Spread of Islam from the time of the death of Mohammed (632) to 750

Islamic Contributors to Science & Medicine:
(Abu Bakr Muhammad ibn Zakariyya al-Razi)
c. 850-925
alchemist and medical practitioner
  • wrote many medical texts including Al-Kitab al-Hawi (Liber continens), a 25-book compendium of Greek, Syriac, and early Arabic medical knowledge
  • first to distinguish smallpox from measles
(Abu Ali al-Husain ibn Abdallah ibn Sina)
  • traveled among rulers of central Asia
  • wrote on all sciences
  • medical textbook, Al-Qanun fi't al-Tibb (Canon on Medicine) used until 1650 in European universities
(Abu'l Walid Muhammad ibn Rushd al-Qurtubi)
  • translated Aristotle
Europeans Encounter the Muslim World (11th c)

The Siege at Antioch

  Major Translation Centers (12th-13th c)
  • Southern Spain--Arabic to Latin
    • Cordova
    • Toledo
    • Seville
  • Southern Italy and Sicily--Arabic and some Greek to Latin
    • Salerno
    • Monte Cassino (monastery founded by St. Benedict in 529)
    • Palermo
    • Syracuse
 Principal Sources of Ancient Medical Knowledge:
Latin translation by/from
Optics [including studies on the eye and vision]
12th c
Al-Qanun fi al-Tibb
various translators/Arabic
12th c
Al-Kitab al-Hawi
various translators/Arabic
13th c
commentaries on Aristotle
Michael Scot/Arabic
13th c
various treatises
various translators/Greek & Arabic
12th-13th c
various treatises
various translators/Greek & Arabic
12th-13th c
various treatises
various translators/Greek & Arabic
12th-13th c

Training in Medical Theory

The fifty-year period between 1285-1335 was a transitional period in which medical practice in Europe took firm shape as a secular occupation.  Church officials questioned whether a cleric could continue to serve as a priest after the death of a patient under his care.  Regulations were introduced forbidding priests to practice surgery, although they were permitted to treat wounds, sores and fractures.  For a time, monks were forbidden to leave their monasteries to study medicine, although this impractical rule was eventually softened.

Thanks to Avicenna, the works of Galen were finally being put into a form that could be fruitfully studied.  Concordances and summaries appeared as teaching aids.  Europeans began to view medicine as more of a science than an art or a craft.  Best practice can be derived from first principles rather than trial and error:

  • maintain and/or restore the balance of the patient's bodily humors
  • preserve and/or restore the patient's constitution by manipulating diet, sleep, exercise, sex, climate
  • observe the progress of a patient's illness carefully and take action (bleed, sweat, administer drugs, perform surgery...) to bring the patient to crisis as soon as possible

Those who read Galen's works carefully discovered occasional conflicts with Aristotle and other authorities.  Teachers and students worked to reconcile these differences through academic disputation.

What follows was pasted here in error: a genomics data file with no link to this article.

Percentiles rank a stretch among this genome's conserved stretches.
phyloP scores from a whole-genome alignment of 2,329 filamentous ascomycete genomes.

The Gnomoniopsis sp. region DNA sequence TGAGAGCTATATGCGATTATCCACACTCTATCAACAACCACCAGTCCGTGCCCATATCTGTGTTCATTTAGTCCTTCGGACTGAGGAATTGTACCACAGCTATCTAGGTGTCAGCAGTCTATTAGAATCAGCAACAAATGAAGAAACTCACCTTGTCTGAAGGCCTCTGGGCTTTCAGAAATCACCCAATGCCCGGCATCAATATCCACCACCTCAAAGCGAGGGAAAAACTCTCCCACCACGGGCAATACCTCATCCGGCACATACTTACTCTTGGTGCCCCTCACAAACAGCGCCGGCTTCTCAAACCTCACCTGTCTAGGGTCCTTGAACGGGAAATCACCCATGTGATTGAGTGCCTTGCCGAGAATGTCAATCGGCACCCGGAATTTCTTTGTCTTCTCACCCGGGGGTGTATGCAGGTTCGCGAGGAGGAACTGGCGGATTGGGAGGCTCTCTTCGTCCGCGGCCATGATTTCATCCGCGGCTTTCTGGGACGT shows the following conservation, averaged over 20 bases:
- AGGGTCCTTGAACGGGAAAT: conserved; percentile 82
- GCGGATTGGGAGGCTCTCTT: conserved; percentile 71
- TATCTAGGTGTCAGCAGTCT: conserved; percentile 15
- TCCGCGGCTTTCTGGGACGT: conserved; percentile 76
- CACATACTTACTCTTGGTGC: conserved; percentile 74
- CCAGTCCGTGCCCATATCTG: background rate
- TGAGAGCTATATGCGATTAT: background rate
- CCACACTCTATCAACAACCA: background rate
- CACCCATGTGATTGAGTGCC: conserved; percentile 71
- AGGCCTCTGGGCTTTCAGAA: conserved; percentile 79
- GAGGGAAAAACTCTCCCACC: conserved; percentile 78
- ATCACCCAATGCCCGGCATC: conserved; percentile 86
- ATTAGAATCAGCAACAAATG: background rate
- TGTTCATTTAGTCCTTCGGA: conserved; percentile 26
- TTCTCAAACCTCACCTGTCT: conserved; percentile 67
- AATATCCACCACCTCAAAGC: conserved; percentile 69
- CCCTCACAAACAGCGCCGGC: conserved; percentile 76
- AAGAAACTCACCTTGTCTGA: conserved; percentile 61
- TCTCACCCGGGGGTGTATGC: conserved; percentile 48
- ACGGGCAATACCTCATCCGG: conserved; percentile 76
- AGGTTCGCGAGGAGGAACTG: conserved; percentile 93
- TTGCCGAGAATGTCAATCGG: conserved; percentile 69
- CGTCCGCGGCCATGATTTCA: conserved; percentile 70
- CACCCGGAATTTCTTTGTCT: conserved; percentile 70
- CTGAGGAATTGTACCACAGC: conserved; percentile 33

The Four Humors


Training in Medical Practice

Illustrations from the Livre de Chirurgie (13th c.) show the physician treating patients who are suffering from a variety of complaints.  Regardless of the horror presented by the injury (note the stake through the leg, center right) or the repulsiveness of the symptoms (diarrhea, top left), the neatly dressed physician is always calm and reassuring.  The illustrations are unaccompanied by captions.  They are intended to serve as a guide to the information elsewhere in the text and to be explained by someone knowledgeable.

The Medical School at Salerno
Salerno was a major center for translating ancient manuscripts from Arabic into Latin
  • first formal medical school; founded ~ 9-10th c
  • curriculum:
    • anatomy (including dissection of the pig)
    • practical medicine
    • professional behavior
  • examinations introduced to certify qualifications
  • degrees of bachelor and master in medicine introduced
  • master's program:
    • study liberal arts
    • study medicine
    • complete a practical training period
  • works of Avicenna, Rhazes and others available
  • medical licensing initiated
How we ought to be wary of what doctors do.

[Physicians] boast that they understand an illness when they don't.

They drag illnesses out so that they can get more money from the sick.

They prescribe syrups and electuaries and other things for the sick because they share in the profits that the apothecaries make on what they sell to their patients. 

Every day we see that when the physician's cure goes wrong, he blames it on the patient, saying that he hasn't followed the right diet or didn't tell the truth about his illness.  It is they who should be blamed for the mistakes they make, yet they blame the patient, who doesn't deserve it.